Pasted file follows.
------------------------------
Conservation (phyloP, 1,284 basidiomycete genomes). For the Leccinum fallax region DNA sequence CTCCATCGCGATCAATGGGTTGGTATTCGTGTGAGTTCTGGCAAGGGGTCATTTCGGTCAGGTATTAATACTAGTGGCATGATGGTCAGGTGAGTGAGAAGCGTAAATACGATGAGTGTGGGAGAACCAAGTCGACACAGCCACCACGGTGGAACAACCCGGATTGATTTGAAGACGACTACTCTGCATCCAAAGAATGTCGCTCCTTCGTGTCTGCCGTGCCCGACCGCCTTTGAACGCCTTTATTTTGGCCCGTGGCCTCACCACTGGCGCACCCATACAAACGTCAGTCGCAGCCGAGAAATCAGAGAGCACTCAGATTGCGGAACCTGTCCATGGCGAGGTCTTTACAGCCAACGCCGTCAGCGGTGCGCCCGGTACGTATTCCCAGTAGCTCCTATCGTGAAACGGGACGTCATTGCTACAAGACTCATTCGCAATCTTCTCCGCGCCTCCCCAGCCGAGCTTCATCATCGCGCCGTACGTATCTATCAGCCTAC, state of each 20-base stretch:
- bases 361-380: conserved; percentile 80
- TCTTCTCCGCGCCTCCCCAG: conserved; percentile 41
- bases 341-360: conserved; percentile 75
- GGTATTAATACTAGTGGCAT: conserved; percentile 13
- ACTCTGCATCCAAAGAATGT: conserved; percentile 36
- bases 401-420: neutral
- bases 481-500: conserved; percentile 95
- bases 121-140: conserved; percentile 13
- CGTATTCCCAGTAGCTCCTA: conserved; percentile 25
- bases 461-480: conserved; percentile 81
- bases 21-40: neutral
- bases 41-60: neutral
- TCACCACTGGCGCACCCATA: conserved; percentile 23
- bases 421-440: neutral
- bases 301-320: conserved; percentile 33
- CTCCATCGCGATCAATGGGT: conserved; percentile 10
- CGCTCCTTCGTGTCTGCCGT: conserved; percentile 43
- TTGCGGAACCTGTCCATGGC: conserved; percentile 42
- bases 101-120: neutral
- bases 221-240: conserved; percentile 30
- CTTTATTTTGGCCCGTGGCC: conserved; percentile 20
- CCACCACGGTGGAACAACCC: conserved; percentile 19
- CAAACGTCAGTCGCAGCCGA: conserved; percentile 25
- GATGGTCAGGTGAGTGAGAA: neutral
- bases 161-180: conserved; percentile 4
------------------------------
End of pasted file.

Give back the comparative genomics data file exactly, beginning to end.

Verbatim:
Conservation (phyloP, 1,284 basidiomycete genomes). For the Leccinum fallax region DNA sequence CTCCATCGCGATCAATGGGTTGGTATTCGTGTGAGTTCTGGCAAGGGGTCATTTCGGTCAGGTATTAATACTAGTGGCATGATGGTCAGGTGAGTGAGAAGCGTAAATACGATGAGTGTGGGAGAACCAAGTCGACACAGCCACCACGGTGGAACAACCCGGATTGATTTGAAGACGACTACTCTGCATCCAAAGAATGTCGCTCCTTCGTGTCTGCCGTGCCCGACCGCCTTTGAACGCCTTTATTTTGGCCCGTGGCCTCACCACTGGCGCACCCATACAAACGTCAGTCGCAGCCGAGAAATCAGAGAGCACTCAGATTGCGGAACCTGTCCATGGCGAGGTCTTTACAGCCAACGCCGTCAGCGGTGCGCCCGGTACGTATTCCCAGTAGCTCCTATCGTGAAACGGGACGTCATTGCTACAAGACTCATTCGCAATCTTCTCCGCGCCTCCCCAGCCGAGCTTCATCATCGCGCCGTACGTATCTATCAGCCTAC, state of each 20-base stretch:
- bases 361-380: conserved; percentile 80
- TCTTCTCCGCGCCTCCCCAG: conserved; percentile 41
- bases 341-360: conserved; percentile 75
- GGTATTAATACTAGTGGCAT: conserved; percentile 13
- ACTCTGCATCCAAAGAATGT: conserved; percentile 36
- bases 401-420: neutral
- bases 481-500: conserved; percentile 95
- bases 121-140: conserved; percentile 13
- CGTATTCCCAGTAGCTCCTA: conserved; percentile 25
- bases 461-480: conserved; percentile 81
- bases 21-40: neutral
- bases 41-60: neutral
- TCACCACTGGCGCACCCATA: conserved; percentile 23
- bases 421-440: neutral
- bases 301-320: conserved; percentile 33
- CTCCATCGCGATCAATGGGT: conserved; percentile 10
- CGCTCCTTCGTGTCTGCCGT: conserved; percentile 43
- TTGCGGAACCTGTCCATGGC: conserved; percentile 42
- bases 101-120: neutral
- bases 221-240: conserved; percentile 30
- CTTTATTTTGGCCCGTGGCC: conserved; percentile 20
- CCACCACGGTGGAACAACCC: conserved; percentile 19
- CAAACGTCAGTCGCAGCCGA: conserved; percentile 25
- GATGGTCAGGTGAGTGAGAA: neutral
- bases 161-180: conserved; percentile 4